Road tour event offers rare opportunity for entrepreneurs

For the first time in a decade, researchers, small business owners, and entrepreneurs have the chance to attend a road tour event right in Arkansas where they can learn how to access some of the billions of dollars in federal funding that’s annually available to small businesses.

The Arkansas Small Business and Technology Development Center will host the event from 8 a.m. to 3 p.m. April 19 at the University of Arkansas at Little Rock Donald W. Reynolds Center for Business and Economic Development.

The 15-state SBIR Road Tour will promote the Small Business Innovation Research and Small Business Technology Transfer (SBIR/STTR) federal programs that provide $2.5 billion every year to small companies for the development of new technologies into commercial-ready products that address critical market needs. The tour last stopped in Arkansas in 2002.

It’s geared toward people who have an idea for technology innovation or research that could be commercialized and are seeking funding through SBIR/STTR federal programs.

Those encouraged to attend include university researchers, small business owners, and entrepreneurs who have a research idea or an innovation that could be developed for commercialization, said Janet Roderick, state director of the Arkansas Small Business and Technology Development Center.

SBIR program managers from at least nine federal agencies will speak and meet one-on-one with entrepreneurs – a rare chance for entrepreneurs to engage program managers face-to-face.

“It provides an opportunity for researchers and small business innovators to meet directly with the program managers from the federal agencies, so Arkansas folks can meet and ask questions about their research and innovations and see if there is a fit for them to apply and receive the SBIR/STTR grants that are given out,” Roderick said.

Agencies scheduled to participate include the Department of Agriculture, Department of Energy, Department of Homeland Security, National Institutes of Health, National Science Foundation, National Aeronautics and Space Administration, and military branches.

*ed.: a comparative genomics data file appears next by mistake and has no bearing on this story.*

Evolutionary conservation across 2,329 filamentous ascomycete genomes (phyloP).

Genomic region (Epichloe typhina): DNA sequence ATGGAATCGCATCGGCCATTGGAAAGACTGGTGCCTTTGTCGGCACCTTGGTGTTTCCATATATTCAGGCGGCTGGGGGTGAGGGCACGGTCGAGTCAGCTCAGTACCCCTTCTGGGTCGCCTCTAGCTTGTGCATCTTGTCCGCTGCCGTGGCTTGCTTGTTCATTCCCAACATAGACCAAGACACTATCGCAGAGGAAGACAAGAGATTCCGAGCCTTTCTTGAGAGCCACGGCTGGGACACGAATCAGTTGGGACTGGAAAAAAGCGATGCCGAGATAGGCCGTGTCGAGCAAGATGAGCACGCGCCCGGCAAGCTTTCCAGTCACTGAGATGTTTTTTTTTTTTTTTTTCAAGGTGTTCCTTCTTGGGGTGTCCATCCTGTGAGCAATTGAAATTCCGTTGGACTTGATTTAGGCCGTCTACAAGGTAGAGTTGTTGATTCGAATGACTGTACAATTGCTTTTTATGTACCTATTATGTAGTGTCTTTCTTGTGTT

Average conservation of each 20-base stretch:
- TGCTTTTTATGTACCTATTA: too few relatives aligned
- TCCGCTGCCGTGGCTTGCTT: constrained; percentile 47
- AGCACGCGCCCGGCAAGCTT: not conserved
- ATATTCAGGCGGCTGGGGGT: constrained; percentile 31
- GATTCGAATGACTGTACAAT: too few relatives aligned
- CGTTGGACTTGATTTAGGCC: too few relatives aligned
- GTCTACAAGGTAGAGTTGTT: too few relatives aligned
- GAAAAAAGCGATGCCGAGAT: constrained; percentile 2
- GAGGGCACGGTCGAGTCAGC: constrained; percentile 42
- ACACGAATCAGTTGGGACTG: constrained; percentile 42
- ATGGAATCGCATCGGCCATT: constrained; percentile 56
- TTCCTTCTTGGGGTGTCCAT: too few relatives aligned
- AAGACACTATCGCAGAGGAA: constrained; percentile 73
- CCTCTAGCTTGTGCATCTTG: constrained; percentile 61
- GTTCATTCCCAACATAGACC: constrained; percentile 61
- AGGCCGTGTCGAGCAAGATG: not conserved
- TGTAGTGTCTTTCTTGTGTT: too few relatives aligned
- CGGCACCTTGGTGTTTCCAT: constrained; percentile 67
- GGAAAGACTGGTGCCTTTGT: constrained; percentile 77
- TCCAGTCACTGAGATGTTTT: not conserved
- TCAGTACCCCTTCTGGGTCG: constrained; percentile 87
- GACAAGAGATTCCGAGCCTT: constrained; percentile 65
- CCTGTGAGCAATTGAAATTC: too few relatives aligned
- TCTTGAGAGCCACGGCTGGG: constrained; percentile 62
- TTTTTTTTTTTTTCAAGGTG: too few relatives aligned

Rebecca Norman, innovation consultant and SBIR specialist at the Arkansas Small Business and Technology Development Center, said meeting the program managers in person gives Arkansas entrepreneurs an edge in the highly competitive award process.

“Program managers can recommend how to modify a research concept to better align with a specific SBIR/STTR topic area or recognize if another agency may offer a better fit for your technology,” Norman said. “When your research is relevant to more than one agency, the best way to find out which agency to target first is to meet with the agency reps in person at the SBIR Road Tour event.”

Participants can also learn about state funding opportunities and resource providers during the afternoon session. Norman will speak, and a panel will feature three Arkansas companies who have received SBIR grants, including UALR spin-out Synanomet LLC.

Representatives from state agencies will provide details about state-level funding available for innovative companies. The final panel will highlight work being done at university technology transfer programs – University of Arkansas for Medical Sciences BioVentures and UALR’s Tech Launch.

Registration is required and available online. The cost is $50, but UALR faculty and staff members who register for the event can attend for free. For more information and to register, visit asbtdc.org/sbir-road-tour or contact the Arkansas Small Business and Technology Development Center at 501.683.7700.

The Arkansas Small Business and Technology Development Center is a university-based economic program that assists entrepreneurs. It has seven university campus locations throughout the state, including its main site at UALR.

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